"Don't let Daddy in the house." That's what my mother said to my eight-year-old sister one Saturday afternoon. Then she went to take a nap. She may have warned me as well, but I was barely five at the time and can't remember.
Years later, as adults, when my sister and I began exploring our childhood in the way siblings do, comparing scars and recollections, piling up wrongs and shining up our funny stories, my sister mentioned this as though I knew about it. "Remember when I let our father in the house and he tried to kill Mom?" She swore I was there (where else would I be at that age?) but I didn't remember any of it. As the years went by, and my sister fed me more details, the scene took root in my mind and became my memory also. I heard my father sweet-talking his way in and the echoes of my mother's screams.
Maybe this is why I ended up working with violent men for many years, men ordered by the courts to the Boston-based Batterer Intervention Program where I ran groups. Maybe this is why I wrote The Murderer's Daughters, a story of sisters who witness their father murder their mother.
My clients represented the whole continuum of ferocity toward women. They bullied, hit, smacked, punched, and broke bones; some had murdered. When asked where their children were during these incidents, almost all answered the same way: they were sleeping.
Children do not sleep through these traumatic moments. Some freeze. Some bury the horror so deep it can't be accessed. Some get stuck re-creating the incidents in their own lives (like so many of my clients had.)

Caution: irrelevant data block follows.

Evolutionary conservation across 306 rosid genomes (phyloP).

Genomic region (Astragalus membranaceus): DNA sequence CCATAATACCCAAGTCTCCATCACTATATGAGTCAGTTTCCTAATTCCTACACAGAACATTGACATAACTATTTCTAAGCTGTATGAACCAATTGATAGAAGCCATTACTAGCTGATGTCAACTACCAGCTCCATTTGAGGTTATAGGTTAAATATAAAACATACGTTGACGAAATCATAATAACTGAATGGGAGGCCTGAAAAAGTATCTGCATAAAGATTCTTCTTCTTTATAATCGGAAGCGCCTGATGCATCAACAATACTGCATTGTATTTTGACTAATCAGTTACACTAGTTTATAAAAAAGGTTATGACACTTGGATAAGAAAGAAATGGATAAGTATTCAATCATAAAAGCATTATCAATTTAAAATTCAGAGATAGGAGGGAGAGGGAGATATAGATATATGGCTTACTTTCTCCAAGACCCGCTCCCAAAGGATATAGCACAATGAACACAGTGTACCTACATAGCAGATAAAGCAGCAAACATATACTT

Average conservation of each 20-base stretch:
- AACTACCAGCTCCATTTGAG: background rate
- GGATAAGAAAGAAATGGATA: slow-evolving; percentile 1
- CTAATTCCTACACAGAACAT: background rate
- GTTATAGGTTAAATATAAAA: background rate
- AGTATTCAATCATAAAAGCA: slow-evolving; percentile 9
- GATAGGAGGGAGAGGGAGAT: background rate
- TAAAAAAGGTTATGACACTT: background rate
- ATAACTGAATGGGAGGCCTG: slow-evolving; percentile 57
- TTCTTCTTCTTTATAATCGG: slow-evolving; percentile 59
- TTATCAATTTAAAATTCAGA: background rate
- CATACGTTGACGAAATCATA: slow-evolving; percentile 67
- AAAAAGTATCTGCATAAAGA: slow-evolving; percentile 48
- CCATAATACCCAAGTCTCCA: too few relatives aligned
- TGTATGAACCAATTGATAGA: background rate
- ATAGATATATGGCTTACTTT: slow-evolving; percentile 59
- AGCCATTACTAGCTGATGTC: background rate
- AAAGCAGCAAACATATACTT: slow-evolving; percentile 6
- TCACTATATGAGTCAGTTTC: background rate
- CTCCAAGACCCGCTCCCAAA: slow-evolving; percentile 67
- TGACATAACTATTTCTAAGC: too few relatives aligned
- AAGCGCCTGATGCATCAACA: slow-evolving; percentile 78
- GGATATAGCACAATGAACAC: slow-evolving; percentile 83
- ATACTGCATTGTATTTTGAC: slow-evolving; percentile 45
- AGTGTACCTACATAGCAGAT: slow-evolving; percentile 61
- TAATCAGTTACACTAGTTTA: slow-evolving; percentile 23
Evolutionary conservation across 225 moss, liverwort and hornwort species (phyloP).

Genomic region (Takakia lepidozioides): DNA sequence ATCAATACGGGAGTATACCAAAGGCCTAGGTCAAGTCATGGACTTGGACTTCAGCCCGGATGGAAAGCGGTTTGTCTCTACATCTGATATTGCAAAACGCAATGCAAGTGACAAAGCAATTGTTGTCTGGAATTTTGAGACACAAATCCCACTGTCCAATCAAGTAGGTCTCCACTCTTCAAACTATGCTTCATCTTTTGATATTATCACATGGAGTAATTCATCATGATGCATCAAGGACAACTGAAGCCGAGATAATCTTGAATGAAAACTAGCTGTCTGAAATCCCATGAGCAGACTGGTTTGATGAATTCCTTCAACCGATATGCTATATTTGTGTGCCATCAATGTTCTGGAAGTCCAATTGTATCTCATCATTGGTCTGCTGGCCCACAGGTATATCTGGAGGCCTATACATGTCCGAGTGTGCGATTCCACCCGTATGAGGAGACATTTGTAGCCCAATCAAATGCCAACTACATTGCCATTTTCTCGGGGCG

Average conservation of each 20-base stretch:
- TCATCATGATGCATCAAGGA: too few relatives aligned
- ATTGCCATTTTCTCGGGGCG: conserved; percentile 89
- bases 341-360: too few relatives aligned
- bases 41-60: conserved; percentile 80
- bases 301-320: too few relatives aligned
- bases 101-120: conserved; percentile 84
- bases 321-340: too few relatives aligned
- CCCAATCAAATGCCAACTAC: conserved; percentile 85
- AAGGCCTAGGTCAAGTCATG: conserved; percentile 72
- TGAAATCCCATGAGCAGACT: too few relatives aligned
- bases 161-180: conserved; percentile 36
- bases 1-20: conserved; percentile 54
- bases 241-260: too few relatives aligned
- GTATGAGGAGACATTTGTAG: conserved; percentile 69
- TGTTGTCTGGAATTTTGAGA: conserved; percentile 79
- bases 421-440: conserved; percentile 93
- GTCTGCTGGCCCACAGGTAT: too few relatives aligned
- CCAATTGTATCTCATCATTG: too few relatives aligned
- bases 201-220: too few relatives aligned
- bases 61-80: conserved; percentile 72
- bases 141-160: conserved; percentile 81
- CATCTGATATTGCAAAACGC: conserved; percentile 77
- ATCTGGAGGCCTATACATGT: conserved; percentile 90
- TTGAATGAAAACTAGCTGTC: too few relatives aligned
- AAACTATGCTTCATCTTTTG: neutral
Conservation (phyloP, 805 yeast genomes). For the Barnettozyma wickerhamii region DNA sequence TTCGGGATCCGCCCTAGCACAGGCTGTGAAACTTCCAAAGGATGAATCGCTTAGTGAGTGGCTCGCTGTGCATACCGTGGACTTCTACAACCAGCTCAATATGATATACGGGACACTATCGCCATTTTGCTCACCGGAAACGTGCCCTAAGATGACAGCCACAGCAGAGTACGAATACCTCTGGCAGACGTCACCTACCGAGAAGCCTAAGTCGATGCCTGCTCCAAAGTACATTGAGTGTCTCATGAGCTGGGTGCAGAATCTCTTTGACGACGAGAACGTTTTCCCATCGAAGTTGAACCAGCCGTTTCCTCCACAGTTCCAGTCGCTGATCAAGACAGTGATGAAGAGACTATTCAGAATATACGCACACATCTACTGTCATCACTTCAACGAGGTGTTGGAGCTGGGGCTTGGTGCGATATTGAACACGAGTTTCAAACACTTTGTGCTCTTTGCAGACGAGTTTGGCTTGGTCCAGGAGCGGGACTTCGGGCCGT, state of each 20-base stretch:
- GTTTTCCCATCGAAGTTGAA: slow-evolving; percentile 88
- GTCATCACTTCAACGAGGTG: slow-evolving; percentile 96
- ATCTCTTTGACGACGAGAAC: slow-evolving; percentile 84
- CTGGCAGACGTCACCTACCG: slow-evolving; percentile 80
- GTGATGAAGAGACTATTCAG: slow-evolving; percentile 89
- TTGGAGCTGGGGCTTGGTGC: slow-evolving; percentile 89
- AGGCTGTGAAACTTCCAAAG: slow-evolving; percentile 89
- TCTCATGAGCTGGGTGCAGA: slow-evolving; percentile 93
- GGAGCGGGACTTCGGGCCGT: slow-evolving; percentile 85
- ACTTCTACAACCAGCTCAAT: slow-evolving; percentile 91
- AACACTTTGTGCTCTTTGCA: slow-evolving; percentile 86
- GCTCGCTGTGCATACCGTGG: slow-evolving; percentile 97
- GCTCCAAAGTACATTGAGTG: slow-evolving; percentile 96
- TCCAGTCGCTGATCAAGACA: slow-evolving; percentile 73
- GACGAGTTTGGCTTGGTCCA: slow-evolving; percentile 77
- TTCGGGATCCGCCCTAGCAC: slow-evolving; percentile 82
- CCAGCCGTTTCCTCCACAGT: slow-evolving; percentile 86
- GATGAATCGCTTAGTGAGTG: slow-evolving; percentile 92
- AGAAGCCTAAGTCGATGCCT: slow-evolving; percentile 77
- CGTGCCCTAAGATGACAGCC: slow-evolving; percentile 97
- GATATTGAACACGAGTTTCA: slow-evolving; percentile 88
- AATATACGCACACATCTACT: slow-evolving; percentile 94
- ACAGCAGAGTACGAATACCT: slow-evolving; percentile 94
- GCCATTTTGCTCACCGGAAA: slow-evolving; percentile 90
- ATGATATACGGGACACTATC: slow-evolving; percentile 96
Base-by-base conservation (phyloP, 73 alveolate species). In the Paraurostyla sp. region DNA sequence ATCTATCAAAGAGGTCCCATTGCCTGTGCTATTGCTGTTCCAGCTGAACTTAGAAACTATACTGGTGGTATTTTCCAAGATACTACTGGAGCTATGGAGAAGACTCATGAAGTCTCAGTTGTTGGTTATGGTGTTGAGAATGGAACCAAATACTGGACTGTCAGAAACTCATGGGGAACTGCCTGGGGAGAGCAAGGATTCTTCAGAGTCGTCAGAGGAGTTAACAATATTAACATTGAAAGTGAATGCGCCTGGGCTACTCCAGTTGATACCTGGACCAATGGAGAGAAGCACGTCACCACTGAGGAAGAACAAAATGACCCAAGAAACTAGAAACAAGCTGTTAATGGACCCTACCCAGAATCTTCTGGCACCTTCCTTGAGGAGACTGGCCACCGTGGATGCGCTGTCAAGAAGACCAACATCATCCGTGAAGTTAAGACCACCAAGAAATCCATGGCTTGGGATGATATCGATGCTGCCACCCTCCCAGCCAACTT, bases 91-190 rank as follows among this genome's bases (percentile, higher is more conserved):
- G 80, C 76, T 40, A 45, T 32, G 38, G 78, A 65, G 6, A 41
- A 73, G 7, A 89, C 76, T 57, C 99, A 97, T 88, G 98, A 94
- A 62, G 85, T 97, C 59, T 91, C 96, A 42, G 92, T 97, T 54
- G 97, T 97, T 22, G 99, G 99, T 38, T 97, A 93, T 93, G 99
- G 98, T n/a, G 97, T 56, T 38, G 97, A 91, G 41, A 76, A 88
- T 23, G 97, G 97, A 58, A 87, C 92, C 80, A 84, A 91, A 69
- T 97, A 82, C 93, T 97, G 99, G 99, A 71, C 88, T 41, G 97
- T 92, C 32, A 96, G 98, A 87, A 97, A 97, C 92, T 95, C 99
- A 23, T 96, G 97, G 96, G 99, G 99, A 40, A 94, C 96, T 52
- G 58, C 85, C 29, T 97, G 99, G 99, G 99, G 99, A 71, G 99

Many become strong at the broken places and as adults are teachers, nurses, law enforcement; the helping professions are full of them.
When talking with batterers and speaking with their victims, I thought of my own parents. I couldn't ask my father what happened; he'd died when I was nine. My mother wouldn't discuss the past under any circumstances and hated to hear my sister and I examine it from every angle, rolling her eyes when we did made old troubles into humorous anecdotes. We didn't dare ask about the time our father threatened to murder her.
However, I kept asking myself, what if? What if my sister hadn't been brave enough to get the neighbors? What if the neighbors hadn't raced upstairs? What if the police hadn't come in time?
What if my mother had died?
Writing is like that for me, a chain of "what if" after "what if." When my sister and I were young, after being forced to turn out the lights, we'd pretend to take imaginary books off imaginary bookshelves and ask each other: what are you dreaming tonight? Somehow, my waking dreams were always part nightmare, giving the truth that macabre twist we all fear. I suppose The Murderer's Daughters is a story from that childhood shelf.